I was quite surprised when I learned the fact that the MP3 codec is extensively based on the Fourier Transform. I'd like to learn more about these topics in general. When I say more I mean the working principles of these technologies.

For even more clarity, I would prefer something like this video produced by Xiph.org

4 Answers 4


Compression codecs and methods are also based extensively in the field of Psychoacoustics. For this, I thoroughly recommend the books available from the Focal Press, such as this one


If anyone else is interested, Coursera just started a "Fundamentals of Digital Image and Video Processing" in partnership with Northwestern University. From the syllabus, it looks like many relevant topics will be explored.


The course started on March 31, 2014. Here is the general course outline:

  • Introduction, Image and Video Processing vs Image and Video Analysis vs Computer Vision, the electromagnetic spectrum, applications of image and video processing
  • 2D and 3D signals and systems, linear and shift invariant systems (convolution) • 2D and 3D Fourier transform, 2D and 3D discrete-Fourier transform, uniform sampling (rectangular, arbitrary geometry)
  • Motion estimation and its applications
  • Image and video enhancement (e.g., edge detection, noise filtering, histogram equalization, inpainting)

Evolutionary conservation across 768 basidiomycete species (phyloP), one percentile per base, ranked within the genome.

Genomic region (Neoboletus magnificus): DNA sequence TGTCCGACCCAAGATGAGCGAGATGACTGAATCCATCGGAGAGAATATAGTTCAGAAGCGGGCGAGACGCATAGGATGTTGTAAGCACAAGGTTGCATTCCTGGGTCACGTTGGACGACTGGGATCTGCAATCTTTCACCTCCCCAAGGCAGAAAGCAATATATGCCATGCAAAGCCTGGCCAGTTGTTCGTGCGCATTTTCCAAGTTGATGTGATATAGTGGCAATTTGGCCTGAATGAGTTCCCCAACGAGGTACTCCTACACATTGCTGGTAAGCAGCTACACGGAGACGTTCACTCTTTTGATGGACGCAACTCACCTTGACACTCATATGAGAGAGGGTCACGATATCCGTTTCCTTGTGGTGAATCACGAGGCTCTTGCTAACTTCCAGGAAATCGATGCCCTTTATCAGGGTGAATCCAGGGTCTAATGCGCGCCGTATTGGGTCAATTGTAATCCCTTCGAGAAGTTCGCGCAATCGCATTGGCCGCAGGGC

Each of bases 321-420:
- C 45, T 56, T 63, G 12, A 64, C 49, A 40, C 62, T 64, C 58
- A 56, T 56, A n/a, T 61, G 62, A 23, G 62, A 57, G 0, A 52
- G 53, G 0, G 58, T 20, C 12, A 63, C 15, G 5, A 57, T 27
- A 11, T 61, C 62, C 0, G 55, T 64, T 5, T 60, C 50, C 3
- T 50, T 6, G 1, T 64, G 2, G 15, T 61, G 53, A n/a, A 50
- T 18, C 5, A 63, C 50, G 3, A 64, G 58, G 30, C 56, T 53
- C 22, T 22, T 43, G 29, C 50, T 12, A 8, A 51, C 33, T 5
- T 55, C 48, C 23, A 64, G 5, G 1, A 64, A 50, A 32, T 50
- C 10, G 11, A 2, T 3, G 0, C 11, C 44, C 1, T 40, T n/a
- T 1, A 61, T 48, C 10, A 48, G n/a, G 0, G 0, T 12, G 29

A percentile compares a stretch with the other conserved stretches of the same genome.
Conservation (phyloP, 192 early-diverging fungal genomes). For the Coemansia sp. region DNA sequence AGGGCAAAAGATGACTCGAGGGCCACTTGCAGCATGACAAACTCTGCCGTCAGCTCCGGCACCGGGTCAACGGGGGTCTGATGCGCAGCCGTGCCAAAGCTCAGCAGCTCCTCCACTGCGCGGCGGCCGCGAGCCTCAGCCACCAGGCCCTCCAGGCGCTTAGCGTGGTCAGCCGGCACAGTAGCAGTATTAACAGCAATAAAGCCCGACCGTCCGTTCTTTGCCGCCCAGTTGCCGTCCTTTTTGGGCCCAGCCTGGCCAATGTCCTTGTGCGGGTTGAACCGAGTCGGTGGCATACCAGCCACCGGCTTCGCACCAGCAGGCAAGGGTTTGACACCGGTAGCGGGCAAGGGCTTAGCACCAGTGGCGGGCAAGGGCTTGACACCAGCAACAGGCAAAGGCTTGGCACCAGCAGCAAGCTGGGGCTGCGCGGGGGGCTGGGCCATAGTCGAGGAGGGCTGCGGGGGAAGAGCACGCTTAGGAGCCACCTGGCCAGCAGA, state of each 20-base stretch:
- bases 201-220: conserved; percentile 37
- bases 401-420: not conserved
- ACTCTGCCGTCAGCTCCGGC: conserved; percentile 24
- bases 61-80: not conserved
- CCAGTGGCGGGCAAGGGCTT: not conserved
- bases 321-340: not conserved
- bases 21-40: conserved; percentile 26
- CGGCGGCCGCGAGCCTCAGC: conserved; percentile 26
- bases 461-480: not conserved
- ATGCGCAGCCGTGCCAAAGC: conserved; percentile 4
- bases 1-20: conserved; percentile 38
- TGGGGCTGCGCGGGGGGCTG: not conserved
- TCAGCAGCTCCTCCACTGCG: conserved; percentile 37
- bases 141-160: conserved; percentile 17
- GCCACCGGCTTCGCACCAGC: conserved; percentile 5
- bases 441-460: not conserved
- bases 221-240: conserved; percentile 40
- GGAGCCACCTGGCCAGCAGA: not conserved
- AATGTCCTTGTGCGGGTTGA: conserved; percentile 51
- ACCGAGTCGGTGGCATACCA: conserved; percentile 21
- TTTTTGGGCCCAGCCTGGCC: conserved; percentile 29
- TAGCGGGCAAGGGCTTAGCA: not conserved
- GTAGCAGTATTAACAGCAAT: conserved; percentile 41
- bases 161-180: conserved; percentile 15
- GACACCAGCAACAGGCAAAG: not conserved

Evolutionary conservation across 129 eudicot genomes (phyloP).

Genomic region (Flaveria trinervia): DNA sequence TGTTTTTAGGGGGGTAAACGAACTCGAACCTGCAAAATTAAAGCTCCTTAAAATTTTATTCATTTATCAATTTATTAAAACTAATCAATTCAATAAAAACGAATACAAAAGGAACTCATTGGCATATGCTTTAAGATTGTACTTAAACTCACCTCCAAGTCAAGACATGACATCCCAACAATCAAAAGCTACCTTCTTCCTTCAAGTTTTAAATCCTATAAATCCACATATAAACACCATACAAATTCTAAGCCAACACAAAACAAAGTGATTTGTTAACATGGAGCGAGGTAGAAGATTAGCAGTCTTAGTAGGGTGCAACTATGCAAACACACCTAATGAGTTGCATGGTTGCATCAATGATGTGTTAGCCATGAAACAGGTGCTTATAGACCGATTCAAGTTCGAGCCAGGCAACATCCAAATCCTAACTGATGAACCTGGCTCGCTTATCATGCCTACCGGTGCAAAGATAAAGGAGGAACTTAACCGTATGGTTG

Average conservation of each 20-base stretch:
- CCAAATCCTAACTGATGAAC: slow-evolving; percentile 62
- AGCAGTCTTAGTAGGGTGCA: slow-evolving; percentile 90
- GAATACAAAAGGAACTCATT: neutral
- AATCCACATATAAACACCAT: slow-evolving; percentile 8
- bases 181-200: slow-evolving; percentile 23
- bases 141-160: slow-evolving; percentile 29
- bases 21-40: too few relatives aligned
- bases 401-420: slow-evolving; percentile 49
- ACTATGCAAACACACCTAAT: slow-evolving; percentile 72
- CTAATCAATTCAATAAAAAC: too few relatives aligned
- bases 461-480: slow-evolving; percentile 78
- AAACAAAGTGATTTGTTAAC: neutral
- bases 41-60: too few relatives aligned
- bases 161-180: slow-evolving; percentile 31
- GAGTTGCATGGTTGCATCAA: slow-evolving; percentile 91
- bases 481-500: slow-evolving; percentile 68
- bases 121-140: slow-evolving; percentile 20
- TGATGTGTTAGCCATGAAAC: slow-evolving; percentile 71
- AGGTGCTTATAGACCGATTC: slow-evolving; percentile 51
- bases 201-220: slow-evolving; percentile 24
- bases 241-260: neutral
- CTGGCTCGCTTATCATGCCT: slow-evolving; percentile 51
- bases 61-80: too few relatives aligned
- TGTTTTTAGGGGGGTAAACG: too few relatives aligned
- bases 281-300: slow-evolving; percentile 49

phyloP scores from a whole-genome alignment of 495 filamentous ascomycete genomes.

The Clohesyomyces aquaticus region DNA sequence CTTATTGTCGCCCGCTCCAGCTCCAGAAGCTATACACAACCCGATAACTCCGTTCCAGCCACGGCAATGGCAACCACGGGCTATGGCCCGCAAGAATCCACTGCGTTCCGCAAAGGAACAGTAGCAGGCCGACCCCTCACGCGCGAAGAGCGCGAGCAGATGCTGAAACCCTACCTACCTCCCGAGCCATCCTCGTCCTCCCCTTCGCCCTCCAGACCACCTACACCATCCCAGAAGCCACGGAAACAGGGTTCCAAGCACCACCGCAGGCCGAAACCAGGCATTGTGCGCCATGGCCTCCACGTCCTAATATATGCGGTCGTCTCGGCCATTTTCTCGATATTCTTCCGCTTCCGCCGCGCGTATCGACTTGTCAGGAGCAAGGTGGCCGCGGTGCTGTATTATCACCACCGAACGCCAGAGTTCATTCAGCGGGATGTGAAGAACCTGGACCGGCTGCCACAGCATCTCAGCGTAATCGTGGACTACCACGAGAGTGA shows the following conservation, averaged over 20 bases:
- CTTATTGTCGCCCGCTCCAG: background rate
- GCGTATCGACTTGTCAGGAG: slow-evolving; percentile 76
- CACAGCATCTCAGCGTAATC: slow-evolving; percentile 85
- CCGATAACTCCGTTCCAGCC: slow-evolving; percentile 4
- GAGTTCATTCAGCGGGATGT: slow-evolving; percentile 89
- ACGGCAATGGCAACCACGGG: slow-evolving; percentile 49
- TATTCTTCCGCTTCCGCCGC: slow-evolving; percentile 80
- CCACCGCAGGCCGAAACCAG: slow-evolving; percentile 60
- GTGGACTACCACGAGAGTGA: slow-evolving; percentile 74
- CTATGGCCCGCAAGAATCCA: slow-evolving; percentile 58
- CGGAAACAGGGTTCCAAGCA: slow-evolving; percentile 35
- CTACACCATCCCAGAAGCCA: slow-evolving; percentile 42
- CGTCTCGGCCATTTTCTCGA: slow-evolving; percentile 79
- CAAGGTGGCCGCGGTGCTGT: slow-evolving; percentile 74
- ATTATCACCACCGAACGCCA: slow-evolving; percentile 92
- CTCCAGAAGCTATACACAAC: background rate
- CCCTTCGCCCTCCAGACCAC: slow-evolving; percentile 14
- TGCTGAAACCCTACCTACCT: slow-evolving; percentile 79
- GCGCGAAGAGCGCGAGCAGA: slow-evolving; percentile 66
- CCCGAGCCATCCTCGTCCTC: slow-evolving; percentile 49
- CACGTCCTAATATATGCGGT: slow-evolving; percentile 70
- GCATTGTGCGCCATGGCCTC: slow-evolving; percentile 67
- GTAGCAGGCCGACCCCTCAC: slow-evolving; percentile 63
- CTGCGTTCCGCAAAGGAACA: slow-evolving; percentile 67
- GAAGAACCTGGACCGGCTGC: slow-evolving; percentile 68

• Image recovery (restoration, super-resolution)
  • Video recovery (restoration, super-resolution)
  • Lossless compression
  • Image compression techniques and standards
  • Video compression techniques and standards

  • Image and video analysis (e.g., 2D and 3D segmentation, anomaly detection, clustering)

  • Sparsity-based advances in image and video processing

I'm also looking for a comprehensive resource on video/audio codecs. Wikipedia article Comparison of video codecs is a good start.


I would recommend Wikipedia. They will have all the information you want, and have links to more information.

  • This answer is really general and doesn't really help the OP. Could you maybe edit it to make it more specific? Maybe add links to relevant Wikipedia pages. Apr 7, 2014 at 13:43

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